A serving of blueberry (V. corymbosum) acutely improves peripheral arterial dysfunction in young smokers and non-smokers: two randomized, controlled, crossover pilot studies
Several studies have documented the important role of polyphenol-rich foods in the modulation of vascular remodelling and function. This study aimed to evaluate the capacity of a single portion of blueberry (V. corymbosum) to acutely improve peripheral arterial dysfunction in a group of young volunteers. Twenty-four healthy males (12 non-smokers and 12 smokers) were recruited for two different randomized, controlled, crossover pilot acute studies. In the first study, non-smokers were exposed to a control treatment (C; 300 mL of water with sugar) and a blueberry treatment (BB; 300 g of blueberry). In the second study, smokers underwent 3 different protocols: (1) – smoking treatment (S); (2) – control treatment (CS; 300 mL of water with sugar + smoking); (3) – blueberry treatment (BS; 300 g of blueberry + smoking). Each treatment (1 day long) was separated by a one week washout period. Blood pressure, peripheral arterial function (reactive hyperemia index, RHI, a marker of endothelial function) and arterial stiffness (digital augmentation index, dAix and dAix normalized by considering a heart rate of 75 bpm, dAix@75) were measured before and after each treatment. In the first study, the consumption of blueberry and control treatment acutely increased peripheral arterial function in the group of non-smokers. The improvement in RHI was higher and significantly different after blueberry treatment compared to the control treatment (54.8 ± 8.4% BB vs. 28.2 ± 8.3% C; p = 0.01). No effects were observed for markers of arterial stiffness, blood pressure and heart rate. Acute cigarette smoke significantly increased blood pressure and heart rate, while no significant effect was registered in peripheral arterial function and stiffness. The intake of blueberry and control treatment before a cigarette did not counteract the increase in blood pressure and heart rate, while it significantly improved peripheral arterial function. In particular, a significant increase was observed following BS (35.2 ± 7.5% RHI; p = 0.02) and CS treatments (34.6 ± 11.9% RHI; p = 0.02) when compared to only smoking treatment. No difference between BS and CS was detected. In conclusion, the intake of blueberry and control treatments acutely improved peripheral arterial dysfunction both in smoker and in non-smoker subjects. Further studies should be performed to confirm the results obtained and reveal the potential mechanisms of blueberry in the improvement of endothelial function.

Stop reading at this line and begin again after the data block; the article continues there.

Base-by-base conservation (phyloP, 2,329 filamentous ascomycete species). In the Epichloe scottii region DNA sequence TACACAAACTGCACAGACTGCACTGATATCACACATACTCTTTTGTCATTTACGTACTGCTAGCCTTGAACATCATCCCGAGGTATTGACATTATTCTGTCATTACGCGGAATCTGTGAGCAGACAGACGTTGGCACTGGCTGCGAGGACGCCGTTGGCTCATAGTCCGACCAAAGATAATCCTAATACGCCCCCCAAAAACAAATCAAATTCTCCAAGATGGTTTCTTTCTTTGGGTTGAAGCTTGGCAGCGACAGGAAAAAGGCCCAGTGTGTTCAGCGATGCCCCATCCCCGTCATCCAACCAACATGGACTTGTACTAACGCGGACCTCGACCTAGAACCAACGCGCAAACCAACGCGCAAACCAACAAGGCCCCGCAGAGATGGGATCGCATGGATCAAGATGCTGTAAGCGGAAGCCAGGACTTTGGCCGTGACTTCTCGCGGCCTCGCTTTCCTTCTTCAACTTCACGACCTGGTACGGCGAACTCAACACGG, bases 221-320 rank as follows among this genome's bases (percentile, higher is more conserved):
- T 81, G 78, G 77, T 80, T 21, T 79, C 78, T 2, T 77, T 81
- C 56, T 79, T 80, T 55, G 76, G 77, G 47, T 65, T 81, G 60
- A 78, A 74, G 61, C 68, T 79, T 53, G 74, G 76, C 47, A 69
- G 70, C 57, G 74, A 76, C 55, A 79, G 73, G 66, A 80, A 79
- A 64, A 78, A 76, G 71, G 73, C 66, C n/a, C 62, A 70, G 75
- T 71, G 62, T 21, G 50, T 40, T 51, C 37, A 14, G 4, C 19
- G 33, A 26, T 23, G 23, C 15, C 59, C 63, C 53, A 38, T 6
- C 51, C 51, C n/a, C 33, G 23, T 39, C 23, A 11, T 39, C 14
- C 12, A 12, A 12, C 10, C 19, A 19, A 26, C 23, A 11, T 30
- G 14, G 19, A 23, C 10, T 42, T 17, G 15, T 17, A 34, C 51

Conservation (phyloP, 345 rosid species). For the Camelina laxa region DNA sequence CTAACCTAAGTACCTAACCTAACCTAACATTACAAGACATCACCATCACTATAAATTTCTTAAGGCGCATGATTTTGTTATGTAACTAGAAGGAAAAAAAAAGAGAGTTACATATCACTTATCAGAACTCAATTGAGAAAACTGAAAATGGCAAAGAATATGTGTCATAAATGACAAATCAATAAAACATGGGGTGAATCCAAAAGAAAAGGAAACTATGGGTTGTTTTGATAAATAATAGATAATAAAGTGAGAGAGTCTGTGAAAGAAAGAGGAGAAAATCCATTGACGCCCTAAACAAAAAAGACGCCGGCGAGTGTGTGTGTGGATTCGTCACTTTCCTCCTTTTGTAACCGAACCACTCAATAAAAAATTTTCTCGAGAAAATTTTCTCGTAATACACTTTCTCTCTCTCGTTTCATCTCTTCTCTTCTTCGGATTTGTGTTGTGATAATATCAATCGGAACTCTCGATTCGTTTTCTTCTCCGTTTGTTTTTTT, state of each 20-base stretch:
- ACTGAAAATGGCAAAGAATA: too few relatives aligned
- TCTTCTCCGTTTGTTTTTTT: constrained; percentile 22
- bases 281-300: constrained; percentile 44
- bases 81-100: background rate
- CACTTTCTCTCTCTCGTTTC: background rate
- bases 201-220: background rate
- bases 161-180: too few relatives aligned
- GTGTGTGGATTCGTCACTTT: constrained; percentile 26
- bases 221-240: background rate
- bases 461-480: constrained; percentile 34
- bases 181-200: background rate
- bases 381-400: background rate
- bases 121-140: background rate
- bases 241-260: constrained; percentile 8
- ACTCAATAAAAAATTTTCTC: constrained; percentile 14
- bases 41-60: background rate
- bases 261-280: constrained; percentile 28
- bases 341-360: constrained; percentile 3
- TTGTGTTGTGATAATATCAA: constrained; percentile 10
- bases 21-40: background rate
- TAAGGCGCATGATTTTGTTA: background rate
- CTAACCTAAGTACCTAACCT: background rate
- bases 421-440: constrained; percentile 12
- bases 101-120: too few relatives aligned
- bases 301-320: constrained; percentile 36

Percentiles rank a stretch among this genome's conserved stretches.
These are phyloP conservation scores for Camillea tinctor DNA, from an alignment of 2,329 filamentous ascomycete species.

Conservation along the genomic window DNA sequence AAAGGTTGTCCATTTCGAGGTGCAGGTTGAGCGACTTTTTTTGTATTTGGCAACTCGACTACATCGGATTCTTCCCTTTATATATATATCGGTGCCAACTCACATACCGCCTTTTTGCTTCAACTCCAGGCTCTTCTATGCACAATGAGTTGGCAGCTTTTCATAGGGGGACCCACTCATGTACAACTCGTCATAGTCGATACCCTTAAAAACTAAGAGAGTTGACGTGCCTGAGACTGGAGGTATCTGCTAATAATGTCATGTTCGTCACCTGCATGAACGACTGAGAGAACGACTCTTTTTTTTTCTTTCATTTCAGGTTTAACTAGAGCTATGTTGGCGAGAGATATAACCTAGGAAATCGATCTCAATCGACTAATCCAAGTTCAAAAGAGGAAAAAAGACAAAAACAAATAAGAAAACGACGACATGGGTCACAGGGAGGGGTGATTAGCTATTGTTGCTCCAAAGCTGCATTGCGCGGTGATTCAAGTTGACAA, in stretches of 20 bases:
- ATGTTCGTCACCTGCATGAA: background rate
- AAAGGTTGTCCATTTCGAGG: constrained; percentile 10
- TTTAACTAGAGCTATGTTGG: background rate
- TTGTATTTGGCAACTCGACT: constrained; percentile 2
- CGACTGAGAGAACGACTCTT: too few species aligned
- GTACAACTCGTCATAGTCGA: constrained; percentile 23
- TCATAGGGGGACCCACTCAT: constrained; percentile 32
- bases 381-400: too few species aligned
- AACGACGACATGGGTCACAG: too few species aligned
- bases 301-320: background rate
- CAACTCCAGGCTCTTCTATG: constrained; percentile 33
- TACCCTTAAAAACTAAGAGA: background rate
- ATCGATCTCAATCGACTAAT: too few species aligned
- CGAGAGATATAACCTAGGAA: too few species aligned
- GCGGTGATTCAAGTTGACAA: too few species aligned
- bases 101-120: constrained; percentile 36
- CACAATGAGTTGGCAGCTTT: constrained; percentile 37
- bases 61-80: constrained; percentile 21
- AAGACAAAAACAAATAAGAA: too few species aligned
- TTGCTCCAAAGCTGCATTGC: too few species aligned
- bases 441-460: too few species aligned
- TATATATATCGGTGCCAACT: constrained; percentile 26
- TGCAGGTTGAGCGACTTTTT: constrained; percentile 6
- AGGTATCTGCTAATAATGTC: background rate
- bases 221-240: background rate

- This article is part of the themed collection: Berry Health Benefits Symposium